Mistrial declared in Russell murder case
by Franklin Clark, Reporter -- fclark@cadizrecord.com
Sep 12, 2012 | 8 8 recommendations | email to a friend | print
<i>Franklin Clark/Cadiz Record<p>
On Friday afternoon, 56th Circuit Commonwealth’s Attorney G.L. Ovey (above right) showed defendant Claude E. Russell (above left) a picture of the neighborhood where the Humphries residence was. Below, Cadiz Police Chief Hollis Alexander pointed to a security tape from Maxfuel that shows that Russell entered that establishment on June 24, 2002, contrary to one of his initial statements.</i>
Franklin Clark/Cadiz Record

On Friday afternoon, 56th Circuit Commonwealth’s Attorney G.L. Ovey (above right) showed defendant Claude E. Russell (above left) a picture of the neighborhood where the Humphries residence was. Below, Cadiz Police Chief Hollis Alexander pointed to a security tape from Maxfuel that shows that Russell entered that establishment on June 24, 2002, contrary to one of his initial statements.

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After almost 10 hours of deliberation and roughly five and half days of testimony, the more than two-week-long trial of Claude Russell, the accused in the June 24, 2002, murder of Chantell Humphries, ended in a mistrial Monday night.

“We will almost certainly be doing this again,” said 56th Circuit Commonwealth’s Attorney G.L. Ovey, although a date was not set. Ovey was not available for comment after the trial. Russell’s attorney, John Stewart of Adams, Tenn., said the verdict was a vindication of Ovey’s decision to dismiss the charges in March 2003, and added that it indicates that the Commonwealth failed to prove Russell’s guilt.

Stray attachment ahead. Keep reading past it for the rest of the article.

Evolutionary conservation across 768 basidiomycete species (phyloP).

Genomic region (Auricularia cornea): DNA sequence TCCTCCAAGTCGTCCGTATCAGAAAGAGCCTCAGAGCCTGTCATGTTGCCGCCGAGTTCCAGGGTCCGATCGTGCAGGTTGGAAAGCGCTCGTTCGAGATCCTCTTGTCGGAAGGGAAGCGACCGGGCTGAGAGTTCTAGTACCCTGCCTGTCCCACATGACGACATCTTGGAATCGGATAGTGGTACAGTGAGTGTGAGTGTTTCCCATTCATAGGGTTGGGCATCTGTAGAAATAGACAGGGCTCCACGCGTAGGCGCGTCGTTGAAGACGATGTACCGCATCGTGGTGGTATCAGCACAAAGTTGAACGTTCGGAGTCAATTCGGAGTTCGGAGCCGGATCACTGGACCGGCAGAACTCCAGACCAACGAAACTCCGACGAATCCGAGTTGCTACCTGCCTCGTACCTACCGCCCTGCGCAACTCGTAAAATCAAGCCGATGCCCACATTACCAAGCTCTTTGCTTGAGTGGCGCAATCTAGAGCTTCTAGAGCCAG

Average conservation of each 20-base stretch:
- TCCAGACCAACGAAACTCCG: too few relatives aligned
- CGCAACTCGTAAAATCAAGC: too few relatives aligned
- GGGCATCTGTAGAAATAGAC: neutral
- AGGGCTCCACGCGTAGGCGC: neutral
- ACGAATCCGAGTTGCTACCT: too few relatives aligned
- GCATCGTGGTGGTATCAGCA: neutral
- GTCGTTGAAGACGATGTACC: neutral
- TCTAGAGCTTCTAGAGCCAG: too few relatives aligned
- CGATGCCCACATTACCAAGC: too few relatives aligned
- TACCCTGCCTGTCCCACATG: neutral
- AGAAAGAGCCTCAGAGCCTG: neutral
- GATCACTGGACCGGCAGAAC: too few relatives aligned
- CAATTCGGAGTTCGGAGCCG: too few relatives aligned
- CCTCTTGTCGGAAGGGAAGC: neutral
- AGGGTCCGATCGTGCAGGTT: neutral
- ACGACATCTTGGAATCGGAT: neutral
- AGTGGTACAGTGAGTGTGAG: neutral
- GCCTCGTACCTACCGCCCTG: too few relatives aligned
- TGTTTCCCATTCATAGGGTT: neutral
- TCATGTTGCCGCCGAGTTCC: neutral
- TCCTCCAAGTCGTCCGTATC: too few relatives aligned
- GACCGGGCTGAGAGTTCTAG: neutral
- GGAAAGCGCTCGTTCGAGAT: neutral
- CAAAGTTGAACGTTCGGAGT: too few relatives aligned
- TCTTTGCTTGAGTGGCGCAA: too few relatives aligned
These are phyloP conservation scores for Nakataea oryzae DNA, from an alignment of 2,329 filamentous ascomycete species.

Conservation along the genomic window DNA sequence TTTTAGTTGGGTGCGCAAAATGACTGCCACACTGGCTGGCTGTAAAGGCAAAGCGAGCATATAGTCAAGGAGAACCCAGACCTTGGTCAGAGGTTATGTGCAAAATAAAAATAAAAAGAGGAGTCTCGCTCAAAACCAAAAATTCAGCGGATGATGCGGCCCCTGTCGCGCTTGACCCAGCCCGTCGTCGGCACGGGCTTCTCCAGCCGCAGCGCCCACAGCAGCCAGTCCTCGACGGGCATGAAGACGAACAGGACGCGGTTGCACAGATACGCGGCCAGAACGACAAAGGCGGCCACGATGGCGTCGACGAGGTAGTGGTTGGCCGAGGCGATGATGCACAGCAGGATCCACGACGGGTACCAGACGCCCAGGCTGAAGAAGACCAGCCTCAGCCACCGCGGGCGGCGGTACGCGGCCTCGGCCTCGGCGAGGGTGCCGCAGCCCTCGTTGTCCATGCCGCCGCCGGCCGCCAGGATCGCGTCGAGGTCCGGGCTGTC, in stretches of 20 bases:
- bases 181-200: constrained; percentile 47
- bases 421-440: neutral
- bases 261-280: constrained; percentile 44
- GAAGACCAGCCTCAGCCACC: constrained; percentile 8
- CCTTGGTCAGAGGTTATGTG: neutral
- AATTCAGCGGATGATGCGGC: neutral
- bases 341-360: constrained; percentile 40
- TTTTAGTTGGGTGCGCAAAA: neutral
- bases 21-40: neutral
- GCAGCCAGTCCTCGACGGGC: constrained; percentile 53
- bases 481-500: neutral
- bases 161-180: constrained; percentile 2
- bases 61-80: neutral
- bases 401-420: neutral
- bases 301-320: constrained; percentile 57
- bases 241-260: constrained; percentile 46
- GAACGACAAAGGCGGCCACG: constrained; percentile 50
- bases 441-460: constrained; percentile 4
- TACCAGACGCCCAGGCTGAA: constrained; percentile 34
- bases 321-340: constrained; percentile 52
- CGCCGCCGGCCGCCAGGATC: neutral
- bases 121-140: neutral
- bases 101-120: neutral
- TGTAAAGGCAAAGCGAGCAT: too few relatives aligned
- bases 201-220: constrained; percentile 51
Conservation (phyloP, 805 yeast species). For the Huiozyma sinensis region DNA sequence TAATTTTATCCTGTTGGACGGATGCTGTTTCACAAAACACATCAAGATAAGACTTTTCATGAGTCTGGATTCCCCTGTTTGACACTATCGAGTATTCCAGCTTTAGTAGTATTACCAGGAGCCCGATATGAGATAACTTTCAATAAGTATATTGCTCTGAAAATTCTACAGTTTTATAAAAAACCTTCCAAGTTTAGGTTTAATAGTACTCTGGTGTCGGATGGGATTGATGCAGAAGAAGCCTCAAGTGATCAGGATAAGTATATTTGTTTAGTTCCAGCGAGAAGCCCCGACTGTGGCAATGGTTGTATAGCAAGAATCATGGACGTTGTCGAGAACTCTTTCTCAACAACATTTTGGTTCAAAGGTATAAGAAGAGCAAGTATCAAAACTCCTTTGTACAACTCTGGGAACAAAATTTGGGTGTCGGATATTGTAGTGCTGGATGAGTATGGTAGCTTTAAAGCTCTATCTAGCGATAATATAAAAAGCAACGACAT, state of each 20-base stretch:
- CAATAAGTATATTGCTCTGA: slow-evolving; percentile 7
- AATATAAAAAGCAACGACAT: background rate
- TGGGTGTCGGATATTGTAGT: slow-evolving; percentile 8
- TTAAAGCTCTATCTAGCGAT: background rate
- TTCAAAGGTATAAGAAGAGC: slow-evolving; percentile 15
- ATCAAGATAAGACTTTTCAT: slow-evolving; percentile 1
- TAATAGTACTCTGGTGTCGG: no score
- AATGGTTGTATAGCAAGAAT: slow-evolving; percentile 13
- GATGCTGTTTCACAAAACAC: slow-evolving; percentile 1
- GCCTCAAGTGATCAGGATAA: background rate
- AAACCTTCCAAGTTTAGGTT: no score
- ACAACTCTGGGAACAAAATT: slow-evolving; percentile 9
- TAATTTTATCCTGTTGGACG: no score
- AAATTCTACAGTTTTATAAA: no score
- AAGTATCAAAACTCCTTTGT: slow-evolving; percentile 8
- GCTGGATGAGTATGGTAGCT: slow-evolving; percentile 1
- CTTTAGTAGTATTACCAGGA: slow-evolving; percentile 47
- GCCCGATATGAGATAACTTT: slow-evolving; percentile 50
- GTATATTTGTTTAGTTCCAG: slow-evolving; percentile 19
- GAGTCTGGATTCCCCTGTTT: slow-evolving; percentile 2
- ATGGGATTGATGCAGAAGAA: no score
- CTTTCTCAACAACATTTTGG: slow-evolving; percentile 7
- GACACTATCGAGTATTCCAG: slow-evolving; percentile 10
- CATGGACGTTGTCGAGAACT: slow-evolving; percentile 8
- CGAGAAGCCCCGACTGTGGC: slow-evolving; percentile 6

However, Stewart wasn’t sure if he’d be representing Russell at any future trials. “That’s a business decision,” he said. “We don’t look forward to trying it again, but we will if we have to.”

The jury was deadlocked at an 8–4 vote, but 56th Circuit Judge Clarence A. Woodall III asked the jury not to indicate in favor of which verdict. After one-hour closing statements by both Stewart and Ovey, deliberations started at approximately 11:37 a.m.

During his closing remarks, Stewart called the court “the great levelers.” He also asked that the jury “bring this fiasco to a screeching halt” by finding Russell not guilty.

For the rest of this story, see this week's issue of The Cadiz Record or subscribe to our e-Edition by calling 270-522-6605.
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